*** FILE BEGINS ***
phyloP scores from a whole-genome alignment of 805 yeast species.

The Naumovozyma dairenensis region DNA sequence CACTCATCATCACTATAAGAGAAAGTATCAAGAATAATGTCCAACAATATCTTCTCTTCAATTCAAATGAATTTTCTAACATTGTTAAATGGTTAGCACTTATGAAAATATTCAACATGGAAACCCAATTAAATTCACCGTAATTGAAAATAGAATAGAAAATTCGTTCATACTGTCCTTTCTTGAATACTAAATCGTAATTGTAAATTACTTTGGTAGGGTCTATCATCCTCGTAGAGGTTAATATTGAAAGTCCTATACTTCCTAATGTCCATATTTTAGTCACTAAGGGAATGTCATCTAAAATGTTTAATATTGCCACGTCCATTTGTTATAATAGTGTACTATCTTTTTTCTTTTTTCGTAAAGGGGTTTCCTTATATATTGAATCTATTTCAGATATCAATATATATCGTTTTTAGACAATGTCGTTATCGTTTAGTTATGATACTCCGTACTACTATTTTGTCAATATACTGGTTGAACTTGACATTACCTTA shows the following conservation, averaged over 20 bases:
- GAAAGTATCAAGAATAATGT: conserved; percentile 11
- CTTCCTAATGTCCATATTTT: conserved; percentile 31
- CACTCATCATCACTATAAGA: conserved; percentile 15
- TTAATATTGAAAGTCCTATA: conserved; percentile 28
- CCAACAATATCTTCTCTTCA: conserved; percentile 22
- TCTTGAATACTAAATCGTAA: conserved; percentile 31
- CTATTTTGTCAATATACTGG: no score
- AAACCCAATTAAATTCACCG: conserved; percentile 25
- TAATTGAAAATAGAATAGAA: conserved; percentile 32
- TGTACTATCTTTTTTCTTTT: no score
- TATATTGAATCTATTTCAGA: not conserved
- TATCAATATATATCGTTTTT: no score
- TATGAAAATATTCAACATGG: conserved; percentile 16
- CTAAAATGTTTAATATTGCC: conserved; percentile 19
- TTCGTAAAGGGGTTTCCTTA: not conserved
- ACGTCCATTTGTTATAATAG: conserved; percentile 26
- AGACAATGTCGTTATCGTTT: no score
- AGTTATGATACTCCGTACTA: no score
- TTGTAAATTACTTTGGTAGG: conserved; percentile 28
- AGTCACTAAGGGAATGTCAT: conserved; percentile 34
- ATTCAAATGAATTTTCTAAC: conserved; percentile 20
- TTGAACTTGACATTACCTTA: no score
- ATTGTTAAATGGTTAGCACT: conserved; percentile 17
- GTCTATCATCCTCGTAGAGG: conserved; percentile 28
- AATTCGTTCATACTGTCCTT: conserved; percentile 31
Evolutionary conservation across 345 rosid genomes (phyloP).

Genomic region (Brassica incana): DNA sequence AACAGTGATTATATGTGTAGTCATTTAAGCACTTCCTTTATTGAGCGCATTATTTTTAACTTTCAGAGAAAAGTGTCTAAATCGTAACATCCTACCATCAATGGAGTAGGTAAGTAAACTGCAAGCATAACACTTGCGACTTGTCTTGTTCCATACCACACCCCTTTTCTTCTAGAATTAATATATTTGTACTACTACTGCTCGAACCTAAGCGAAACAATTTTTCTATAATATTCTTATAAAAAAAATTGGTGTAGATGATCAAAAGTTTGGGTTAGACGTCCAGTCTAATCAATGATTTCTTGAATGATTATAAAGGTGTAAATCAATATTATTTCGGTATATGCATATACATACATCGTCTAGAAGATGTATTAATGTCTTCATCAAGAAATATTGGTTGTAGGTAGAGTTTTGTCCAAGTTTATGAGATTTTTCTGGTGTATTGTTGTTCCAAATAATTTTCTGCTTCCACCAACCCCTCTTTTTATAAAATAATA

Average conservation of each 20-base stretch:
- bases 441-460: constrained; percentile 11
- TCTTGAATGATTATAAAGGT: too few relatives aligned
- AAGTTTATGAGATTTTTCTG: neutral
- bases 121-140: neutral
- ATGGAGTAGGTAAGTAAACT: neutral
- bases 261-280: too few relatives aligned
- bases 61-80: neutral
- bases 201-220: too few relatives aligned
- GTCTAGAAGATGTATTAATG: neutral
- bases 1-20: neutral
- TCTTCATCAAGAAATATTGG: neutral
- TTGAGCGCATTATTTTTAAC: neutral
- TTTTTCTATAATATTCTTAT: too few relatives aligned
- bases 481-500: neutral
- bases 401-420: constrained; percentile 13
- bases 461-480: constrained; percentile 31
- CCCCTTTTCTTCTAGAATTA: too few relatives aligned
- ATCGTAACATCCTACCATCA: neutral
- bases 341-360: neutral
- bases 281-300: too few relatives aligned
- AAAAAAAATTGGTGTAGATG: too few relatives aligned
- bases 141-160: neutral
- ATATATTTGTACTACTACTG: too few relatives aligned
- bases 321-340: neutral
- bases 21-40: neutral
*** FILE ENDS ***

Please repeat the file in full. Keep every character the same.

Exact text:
phyloP scores from a whole-genome alignment of 805 yeast species.

The Naumovozyma dairenensis region DNA sequence CACTCATCATCACTATAAGAGAAAGTATCAAGAATAATGTCCAACAATATCTTCTCTTCAATTCAAATGAATTTTCTAACATTGTTAAATGGTTAGCACTTATGAAAATATTCAACATGGAAACCCAATTAAATTCACCGTAATTGAAAATAGAATAGAAAATTCGTTCATACTGTCCTTTCTTGAATACTAAATCGTAATTGTAAATTACTTTGGTAGGGTCTATCATCCTCGTAGAGGTTAATATTGAAAGTCCTATACTTCCTAATGTCCATATTTTAGTCACTAAGGGAATGTCATCTAAAATGTTTAATATTGCCACGTCCATTTGTTATAATAGTGTACTATCTTTTTTCTTTTTTCGTAAAGGGGTTTCCTTATATATTGAATCTATTTCAGATATCAATATATATCGTTTTTAGACAATGTCGTTATCGTTTAGTTATGATACTCCGTACTACTATTTTGTCAATATACTGGTTGAACTTGACATTACCTTA shows the following conservation, averaged over 20 bases:
- GAAAGTATCAAGAATAATGT: conserved; percentile 11
- CTTCCTAATGTCCATATTTT: conserved; percentile 31
- CACTCATCATCACTATAAGA: conserved; percentile 15
- TTAATATTGAAAGTCCTATA: conserved; percentile 28
- CCAACAATATCTTCTCTTCA: conserved; percentile 22
- TCTTGAATACTAAATCGTAA: conserved; percentile 31
- CTATTTTGTCAATATACTGG: no score
- AAACCCAATTAAATTCACCG: conserved; percentile 25
- TAATTGAAAATAGAATAGAA: conserved; percentile 32
- TGTACTATCTTTTTTCTTTT: no score
- TATATTGAATCTATTTCAGA: not conserved
- TATCAATATATATCGTTTTT: no score
- TATGAAAATATTCAACATGG: conserved; percentile 16
- CTAAAATGTTTAATATTGCC: conserved; percentile 19
- TTCGTAAAGGGGTTTCCTTA: not conserved
- ACGTCCATTTGTTATAATAG: conserved; percentile 26
- AGACAATGTCGTTATCGTTT: no score
- AGTTATGATACTCCGTACTA: no score
- TTGTAAATTACTTTGGTAGG: conserved; percentile 28
- AGTCACTAAGGGAATGTCAT: conserved; percentile 34
- ATTCAAATGAATTTTCTAAC: conserved; percentile 20
- TTGAACTTGACATTACCTTA: no score
- ATTGTTAAATGGTTAGCACT: conserved; percentile 17
- GTCTATCATCCTCGTAGAGG: conserved; percentile 28
- AATTCGTTCATACTGTCCTT: conserved; percentile 31
Evolutionary conservation across 345 rosid genomes (phyloP).

Genomic region (Brassica incana): DNA sequence AACAGTGATTATATGTGTAGTCATTTAAGCACTTCCTTTATTGAGCGCATTATTTTTAACTTTCAGAGAAAAGTGTCTAAATCGTAACATCCTACCATCAATGGAGTAGGTAAGTAAACTGCAAGCATAACACTTGCGACTTGTCTTGTTCCATACCACACCCCTTTTCTTCTAGAATTAATATATTTGTACTACTACTGCTCGAACCTAAGCGAAACAATTTTTCTATAATATTCTTATAAAAAAAATTGGTGTAGATGATCAAAAGTTTGGGTTAGACGTCCAGTCTAATCAATGATTTCTTGAATGATTATAAAGGTGTAAATCAATATTATTTCGGTATATGCATATACATACATCGTCTAGAAGATGTATTAATGTCTTCATCAAGAAATATTGGTTGTAGGTAGAGTTTTGTCCAAGTTTATGAGATTTTTCTGGTGTATTGTTGTTCCAAATAATTTTCTGCTTCCACCAACCCCTCTTTTTATAAAATAATA

Average conservation of each 20-base stretch:
- bases 441-460: constrained; percentile 11
- TCTTGAATGATTATAAAGGT: too few relatives aligned
- AAGTTTATGAGATTTTTCTG: neutral
- bases 121-140: neutral
- ATGGAGTAGGTAAGTAAACT: neutral
- bases 261-280: too few relatives aligned
- bases 61-80: neutral
- bases 201-220: too few relatives aligned
- GTCTAGAAGATGTATTAATG: neutral
- bases 1-20: neutral
- TCTTCATCAAGAAATATTGG: neutral
- TTGAGCGCATTATTTTTAAC: neutral
- TTTTTCTATAATATTCTTAT: too few relatives aligned
- bases 481-500: neutral
- bases 401-420: constrained; percentile 13
- bases 461-480: constrained; percentile 31
- CCCCTTTTCTTCTAGAATTA: too few relatives aligned
- ATCGTAACATCCTACCATCA: neutral
- bases 341-360: neutral
- bases 281-300: too few relatives aligned
- AAAAAAAATTGGTGTAGATG: too few relatives aligned
- bases 141-160: neutral
- ATATATTTGTACTACTACTG: too few relatives aligned
- bases 321-340: neutral
- bases 21-40: neutral